“Keep on Keepin’ On” isn’t just the name of a wonderful Curtis Mayfield song from the 70s, and it isn’t just a statement of affirmation and encouragement from a Jazz legend to a Jazz protegé. Most importantly, it’s a motto that Clark Terry lives by – ain’t nothing going to keep this cool cat down. My review of documentary Keep on Keepin’ On after the jump.
Clark Terry – master trumpeter, jazz pioneer, teacher and absolute legend. Keep on Keepin’ On joins Clark at his 90th birthday celebration. Surrounded by friends and family, he declares he is the luckiest man alive. Born in 1920 in poverty, Clark had always wanted to be a musician, but it was the rejection of help that made him want to be a teacher. He promised that if he ever learned anything about jazz, he would share it with everyone. He’s played with some of the greats and is an innovator of style, but Clark believes that being a teacher is his greatest achievement.
Keep on Keepin’ On weaves the incredible story of Clark’s life in with the present and his tutelage of up-and-coming jazz pianist, Justin Kauflin. The two men not only bond over music, but over the loss of their sight – Justin is blind and Clark’s sight is deteriorating due to his diabetes, which is also attacking other parts of his body. Together they jam, Clark teaches and Justin’s fragile confidence slowly grows. It’s a powerful and unusual friendship – a 90 year-old African-American jazz legend and scrawny blind Asian-American pianist in his mid-twenties, but their love and admiration for each other is evident. Clark’s amazingly supportive and strong wife Gwen (who I wish we had seen more of), comments on how happy spending time with Justin makes Clark, especially as his health declines.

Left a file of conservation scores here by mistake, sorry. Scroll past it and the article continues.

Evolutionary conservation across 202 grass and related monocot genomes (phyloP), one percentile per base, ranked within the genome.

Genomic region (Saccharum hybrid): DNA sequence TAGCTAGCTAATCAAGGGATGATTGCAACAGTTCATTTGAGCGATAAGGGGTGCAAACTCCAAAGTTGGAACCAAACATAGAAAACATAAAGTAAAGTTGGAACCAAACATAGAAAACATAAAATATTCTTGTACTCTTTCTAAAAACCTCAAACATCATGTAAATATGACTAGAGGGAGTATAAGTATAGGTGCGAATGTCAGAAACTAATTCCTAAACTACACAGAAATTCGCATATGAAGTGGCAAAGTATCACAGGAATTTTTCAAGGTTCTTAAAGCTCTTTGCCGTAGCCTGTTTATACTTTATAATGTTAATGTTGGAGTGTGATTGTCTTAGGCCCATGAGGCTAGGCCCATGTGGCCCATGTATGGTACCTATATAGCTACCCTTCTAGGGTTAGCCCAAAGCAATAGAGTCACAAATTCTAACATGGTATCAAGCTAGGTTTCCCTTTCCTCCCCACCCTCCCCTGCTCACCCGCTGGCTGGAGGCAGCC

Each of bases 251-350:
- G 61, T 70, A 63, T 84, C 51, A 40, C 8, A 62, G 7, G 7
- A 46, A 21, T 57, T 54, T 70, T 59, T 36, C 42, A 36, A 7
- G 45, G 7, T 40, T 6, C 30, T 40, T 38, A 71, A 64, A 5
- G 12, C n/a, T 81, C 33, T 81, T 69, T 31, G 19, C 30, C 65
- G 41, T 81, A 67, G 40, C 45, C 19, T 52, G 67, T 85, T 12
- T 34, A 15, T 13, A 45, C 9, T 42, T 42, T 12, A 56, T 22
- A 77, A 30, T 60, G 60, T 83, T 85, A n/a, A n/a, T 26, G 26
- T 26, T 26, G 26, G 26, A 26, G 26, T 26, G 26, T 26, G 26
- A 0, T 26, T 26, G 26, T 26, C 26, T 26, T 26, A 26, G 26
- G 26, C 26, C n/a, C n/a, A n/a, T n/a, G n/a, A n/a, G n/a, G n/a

This film would make an interesting companion with Whiplash. While Whiplash is fictional, there is no doubt that there are teachers out there like that. Where JK Simmons’ Fletcher uses discipline and fear, Clark Terry uses affirmation, support, generosity and love. I sure as heck know who I’d rather be taught by.
The film is very much a labour of love from first-time Australian filmmaker, Alan Hicks. Alan is a jazz musician and pupil of Clark’s who (alongside friend Adam Hart) documented four years of both Justin and Clark’s life to create the film. Archival concert footage, interviews with legends such as Quincy Jones and Herbie Hancock and even animation are melded together to create a rich, personal portrait of Clark Terry and to a lesser extent, of Justin Kauflin.
Keep on Keepin’ On is inspirational in every sense of the word. It’s inspirational to see these men overcome obstacles, it’s inspirational to see the love between Clark and his wife and it’s inspirational to see a man who wants to give all that he has to others. While in hospital for surgery Clark isn’t worrying about himself first and foremost, but his students. He comments that there isn’t enough time left for him to teach everybody. What a legend.
By Sam McCosh
Director: Alan Hicks
Writer(s): Davis Coombe, Alan Hicks
Starring:Clark Terry, Justin Kauflin, Quincy Jones, Gwen Terry
Runtime: 84 minutes
Release date(s): Australia: January 8 2015 (Chauvel Cinema in Sydney; Cinema Nova in Melbourne)